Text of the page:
Who would have predicted
the growing new interest by consumers in 'real photo
paper'. As families spend more time at home together,
lasting life memories are gaining value when compared
to past technologies that offer
temporary, instant gratification.
In a recent Wired Magazine issue, Steven Levy wrote,
"When technology that once astonished us becomes common,
gadgets start to seem less compelling." Digital gadgets,
once defined by innovation, are now taking on a reputation
of quick obsolescence and instantly declining value.
During his sales consultations, one of our lab's professional
photographers asks his customers this
great question, "what else can you buy today that
appreciates in value and as time goes by, becomes
priceless?" He of course, was
referring to his studio's wall
portraits and real photo keepsake books of children who are
A couple of years ago during the wildfires in California, I
saw a TV reporter interviewing a family who had been told
the night before, that they had 10 minutes to grab what they
could and leave their home. When the mother was asked what
she did, she told her husband to get their sons, the dog,
and their insurance papers. I couldn't help but notice what
she grabbed. Under one arm was her framed
family portrait and in the other was her wedding album.
Sadly, current brides who are subscribing to the services of
so-called 'shoot and burn' photographers probably won't be
able to find their CD or even remember their wedding images
that are somewhere on their computer.
Last fall, a sales rep from Noritsu visited with me here at
the lab. During our discussion, he asked where to go to
have a book of family pictures for his wife that was "not
like the ones from a retailer on cheap paper".
Instead he wanted one made with what he called "real
pictures". I asked if he'd checked online and he said that
he really didn't know the
words to type in to Google to find such a book. This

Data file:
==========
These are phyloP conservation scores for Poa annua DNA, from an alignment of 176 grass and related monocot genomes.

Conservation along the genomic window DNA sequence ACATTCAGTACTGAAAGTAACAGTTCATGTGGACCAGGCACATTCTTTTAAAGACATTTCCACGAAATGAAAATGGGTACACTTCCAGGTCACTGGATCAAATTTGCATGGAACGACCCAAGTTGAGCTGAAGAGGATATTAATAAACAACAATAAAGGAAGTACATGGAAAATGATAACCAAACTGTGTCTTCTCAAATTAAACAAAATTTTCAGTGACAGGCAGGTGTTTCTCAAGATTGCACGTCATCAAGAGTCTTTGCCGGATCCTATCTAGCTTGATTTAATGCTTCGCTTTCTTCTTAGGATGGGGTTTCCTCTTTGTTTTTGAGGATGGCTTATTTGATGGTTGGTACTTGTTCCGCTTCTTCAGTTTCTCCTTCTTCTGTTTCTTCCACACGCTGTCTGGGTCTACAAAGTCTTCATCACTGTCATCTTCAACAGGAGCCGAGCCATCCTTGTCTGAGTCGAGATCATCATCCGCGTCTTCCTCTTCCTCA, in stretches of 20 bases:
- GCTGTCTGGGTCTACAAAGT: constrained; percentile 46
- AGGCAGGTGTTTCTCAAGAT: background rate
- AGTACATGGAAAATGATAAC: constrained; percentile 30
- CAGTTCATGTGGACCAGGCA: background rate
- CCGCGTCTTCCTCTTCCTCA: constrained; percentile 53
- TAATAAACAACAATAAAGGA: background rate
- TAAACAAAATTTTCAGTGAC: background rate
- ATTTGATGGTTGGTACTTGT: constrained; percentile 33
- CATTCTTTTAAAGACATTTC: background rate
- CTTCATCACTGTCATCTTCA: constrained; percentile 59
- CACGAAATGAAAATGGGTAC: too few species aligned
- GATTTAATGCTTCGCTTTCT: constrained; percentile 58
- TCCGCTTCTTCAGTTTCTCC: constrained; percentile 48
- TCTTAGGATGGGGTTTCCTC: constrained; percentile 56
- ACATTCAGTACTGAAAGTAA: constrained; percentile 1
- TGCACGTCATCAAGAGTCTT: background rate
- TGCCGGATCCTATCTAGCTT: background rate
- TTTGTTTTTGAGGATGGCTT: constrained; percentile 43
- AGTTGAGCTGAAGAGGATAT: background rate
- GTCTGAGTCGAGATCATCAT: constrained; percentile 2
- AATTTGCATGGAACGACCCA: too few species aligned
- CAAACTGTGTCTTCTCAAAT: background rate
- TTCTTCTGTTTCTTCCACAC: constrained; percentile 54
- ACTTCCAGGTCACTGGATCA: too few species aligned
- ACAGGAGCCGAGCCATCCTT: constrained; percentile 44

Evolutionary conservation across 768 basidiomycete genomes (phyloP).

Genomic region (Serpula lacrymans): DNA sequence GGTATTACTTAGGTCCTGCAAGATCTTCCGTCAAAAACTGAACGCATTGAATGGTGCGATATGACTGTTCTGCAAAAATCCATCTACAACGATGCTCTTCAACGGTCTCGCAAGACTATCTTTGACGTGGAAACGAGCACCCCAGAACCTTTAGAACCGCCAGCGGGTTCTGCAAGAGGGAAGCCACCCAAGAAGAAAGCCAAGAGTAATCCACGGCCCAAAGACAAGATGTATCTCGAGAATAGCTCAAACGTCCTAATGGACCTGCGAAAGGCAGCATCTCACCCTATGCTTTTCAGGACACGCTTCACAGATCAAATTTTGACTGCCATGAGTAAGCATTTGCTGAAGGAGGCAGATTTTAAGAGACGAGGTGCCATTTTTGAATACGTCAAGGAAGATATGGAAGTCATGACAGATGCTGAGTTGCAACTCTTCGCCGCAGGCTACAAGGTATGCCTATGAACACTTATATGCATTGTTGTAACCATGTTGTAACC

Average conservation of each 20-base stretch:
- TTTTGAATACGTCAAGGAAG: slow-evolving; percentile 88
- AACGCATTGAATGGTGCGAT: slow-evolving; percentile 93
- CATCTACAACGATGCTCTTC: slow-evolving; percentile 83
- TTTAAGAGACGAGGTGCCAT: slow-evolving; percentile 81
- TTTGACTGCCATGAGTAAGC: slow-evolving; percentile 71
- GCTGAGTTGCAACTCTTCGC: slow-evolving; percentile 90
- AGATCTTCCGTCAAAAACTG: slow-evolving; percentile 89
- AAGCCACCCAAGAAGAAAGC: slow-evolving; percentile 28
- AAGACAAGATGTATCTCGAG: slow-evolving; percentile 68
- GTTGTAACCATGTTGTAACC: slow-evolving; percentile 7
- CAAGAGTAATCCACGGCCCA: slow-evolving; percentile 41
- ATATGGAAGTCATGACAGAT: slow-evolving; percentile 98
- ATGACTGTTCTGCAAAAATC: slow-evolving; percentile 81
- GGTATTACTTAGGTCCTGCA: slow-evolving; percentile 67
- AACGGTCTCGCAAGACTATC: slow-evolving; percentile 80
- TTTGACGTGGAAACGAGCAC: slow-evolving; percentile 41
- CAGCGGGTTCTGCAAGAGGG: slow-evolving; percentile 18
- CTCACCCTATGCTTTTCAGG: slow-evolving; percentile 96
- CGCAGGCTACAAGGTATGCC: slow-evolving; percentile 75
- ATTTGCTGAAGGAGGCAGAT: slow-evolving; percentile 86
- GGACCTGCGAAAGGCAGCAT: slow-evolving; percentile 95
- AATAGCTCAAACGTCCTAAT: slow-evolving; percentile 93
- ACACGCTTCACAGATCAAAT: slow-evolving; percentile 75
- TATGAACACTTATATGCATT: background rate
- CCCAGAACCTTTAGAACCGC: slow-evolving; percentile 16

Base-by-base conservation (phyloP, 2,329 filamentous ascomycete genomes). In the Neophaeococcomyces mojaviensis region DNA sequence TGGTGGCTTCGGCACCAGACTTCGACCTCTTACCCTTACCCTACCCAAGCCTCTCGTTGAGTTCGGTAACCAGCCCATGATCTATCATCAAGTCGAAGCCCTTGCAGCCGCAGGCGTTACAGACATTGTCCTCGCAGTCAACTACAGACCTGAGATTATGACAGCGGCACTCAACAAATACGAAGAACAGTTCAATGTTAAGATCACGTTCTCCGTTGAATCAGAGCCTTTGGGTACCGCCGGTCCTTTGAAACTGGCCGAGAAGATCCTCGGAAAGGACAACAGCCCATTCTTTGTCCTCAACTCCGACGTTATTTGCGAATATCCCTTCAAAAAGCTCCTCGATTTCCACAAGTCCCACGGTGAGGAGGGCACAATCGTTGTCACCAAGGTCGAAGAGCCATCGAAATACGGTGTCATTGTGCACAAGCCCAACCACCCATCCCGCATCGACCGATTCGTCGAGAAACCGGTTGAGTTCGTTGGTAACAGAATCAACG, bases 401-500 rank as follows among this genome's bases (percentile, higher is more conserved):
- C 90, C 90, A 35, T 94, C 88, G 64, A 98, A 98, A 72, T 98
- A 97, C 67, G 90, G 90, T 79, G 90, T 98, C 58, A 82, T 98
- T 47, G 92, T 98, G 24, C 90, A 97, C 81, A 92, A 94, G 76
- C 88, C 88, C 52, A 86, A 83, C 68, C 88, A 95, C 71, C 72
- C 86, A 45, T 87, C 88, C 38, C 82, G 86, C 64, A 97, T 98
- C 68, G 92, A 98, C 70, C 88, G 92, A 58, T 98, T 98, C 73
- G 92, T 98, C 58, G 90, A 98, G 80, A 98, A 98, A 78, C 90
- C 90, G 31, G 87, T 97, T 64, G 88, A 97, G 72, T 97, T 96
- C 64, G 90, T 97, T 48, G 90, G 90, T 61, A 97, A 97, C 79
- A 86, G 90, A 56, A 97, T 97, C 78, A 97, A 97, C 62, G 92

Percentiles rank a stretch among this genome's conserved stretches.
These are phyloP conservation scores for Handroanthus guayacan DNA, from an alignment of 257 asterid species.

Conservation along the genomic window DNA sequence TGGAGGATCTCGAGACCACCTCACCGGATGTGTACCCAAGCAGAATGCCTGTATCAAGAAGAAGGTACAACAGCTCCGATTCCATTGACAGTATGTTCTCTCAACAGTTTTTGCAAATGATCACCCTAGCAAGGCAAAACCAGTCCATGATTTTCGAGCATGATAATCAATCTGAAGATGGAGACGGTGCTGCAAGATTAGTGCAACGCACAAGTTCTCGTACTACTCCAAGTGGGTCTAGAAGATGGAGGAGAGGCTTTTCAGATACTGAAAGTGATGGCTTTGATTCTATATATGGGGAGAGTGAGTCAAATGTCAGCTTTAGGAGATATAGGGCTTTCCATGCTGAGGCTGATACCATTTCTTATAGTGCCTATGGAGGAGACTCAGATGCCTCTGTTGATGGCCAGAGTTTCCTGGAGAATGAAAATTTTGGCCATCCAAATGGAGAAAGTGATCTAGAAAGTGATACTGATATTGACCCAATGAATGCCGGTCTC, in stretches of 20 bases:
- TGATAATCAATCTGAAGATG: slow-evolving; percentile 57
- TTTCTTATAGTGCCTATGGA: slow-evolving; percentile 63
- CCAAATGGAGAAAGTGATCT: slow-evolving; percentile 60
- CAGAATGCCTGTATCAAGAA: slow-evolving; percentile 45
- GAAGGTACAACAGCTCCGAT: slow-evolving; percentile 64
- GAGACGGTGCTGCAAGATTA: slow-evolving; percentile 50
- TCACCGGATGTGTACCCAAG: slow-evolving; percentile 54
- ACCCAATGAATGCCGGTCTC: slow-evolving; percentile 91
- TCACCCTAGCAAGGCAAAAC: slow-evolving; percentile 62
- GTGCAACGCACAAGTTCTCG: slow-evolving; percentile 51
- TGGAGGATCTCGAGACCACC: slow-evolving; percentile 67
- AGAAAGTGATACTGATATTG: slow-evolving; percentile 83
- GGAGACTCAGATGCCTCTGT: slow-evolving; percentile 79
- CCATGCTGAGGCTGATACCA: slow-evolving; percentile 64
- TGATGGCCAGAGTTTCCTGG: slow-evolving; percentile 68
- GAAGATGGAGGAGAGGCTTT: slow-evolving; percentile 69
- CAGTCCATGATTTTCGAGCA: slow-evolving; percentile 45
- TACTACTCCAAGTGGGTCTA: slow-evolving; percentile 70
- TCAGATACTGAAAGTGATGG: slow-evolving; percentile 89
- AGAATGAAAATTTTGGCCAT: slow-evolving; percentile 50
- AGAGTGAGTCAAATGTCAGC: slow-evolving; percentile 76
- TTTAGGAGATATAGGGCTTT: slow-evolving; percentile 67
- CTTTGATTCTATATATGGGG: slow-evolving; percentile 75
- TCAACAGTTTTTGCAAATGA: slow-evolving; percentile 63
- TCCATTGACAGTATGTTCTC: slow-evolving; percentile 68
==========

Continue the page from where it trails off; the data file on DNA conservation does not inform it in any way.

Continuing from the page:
discussion is what prompted me to try and figure out if
there were others who had interest in silver halide
books and if so, what were they typing into an
internet search engine.
In February we began research
to determine if there were people interested in photographs
and books made from silver
halide photo paper and if so, what were they typing
in search engines. Quickly it became obvious in WordTracker
that people were looking for 'real photos'. Using this
data, we began implementing Search Engine Optimization on
the RealEnduraPhotographs.com website. Not only did we
focus on real photo paper, but found that Kodak
Endura was of high interest as well.
Recently my Uncle in Indiana passed away on the day of
his 93rd birthday. While at the funeral home, my
brother photographed a wall of photographs that
a family member had put up in memory of Uncle Ernie.
One photograph instantly jumped out at me from all
the rest. It was a sepia tone photograph of Uncle Ernie
and Aunt Zelma that was taken on my
grandparents Kentucky family farm the day they
were married. Their wedding day photograph showed Uncle
Ernie in his newest suspenders, Aunt Zelma in her Sunday
best, and their two mules with a mound of soy beans in
the background. Most every time I visited with Uncle
Ernie as I was growing up, he always wore a hat that was
sort of tilted on the side of his head. I had forgotten
about the way he always wore that hat until I saw it
again in their photograph.
Since I first saw it, I've often wondered... what if
this had been taken with a cell phone or a digital
camera and given to them on a CD or in a digital picture
frame? Today, no one would have ever known it existed.
But thanks to a photographer who used real photo paper -
the memory of my Uncle and Aunt will have a chance to
live on for another 200 years or so.
mission is to offer engaging and accurate responses to
the growing questions
now surrounding real
photo paper and it's importance.
Rather than let the current generation become known as
the 'generation without pictures', we will take each
opportunity to prevent this dynamic from coming true.
Our explanations and responses as to why real
photographs must be made, will insure the instant
gratification of today's digital capture will continue
to gratify each and every time someone touches that same
moment - in a real photograph.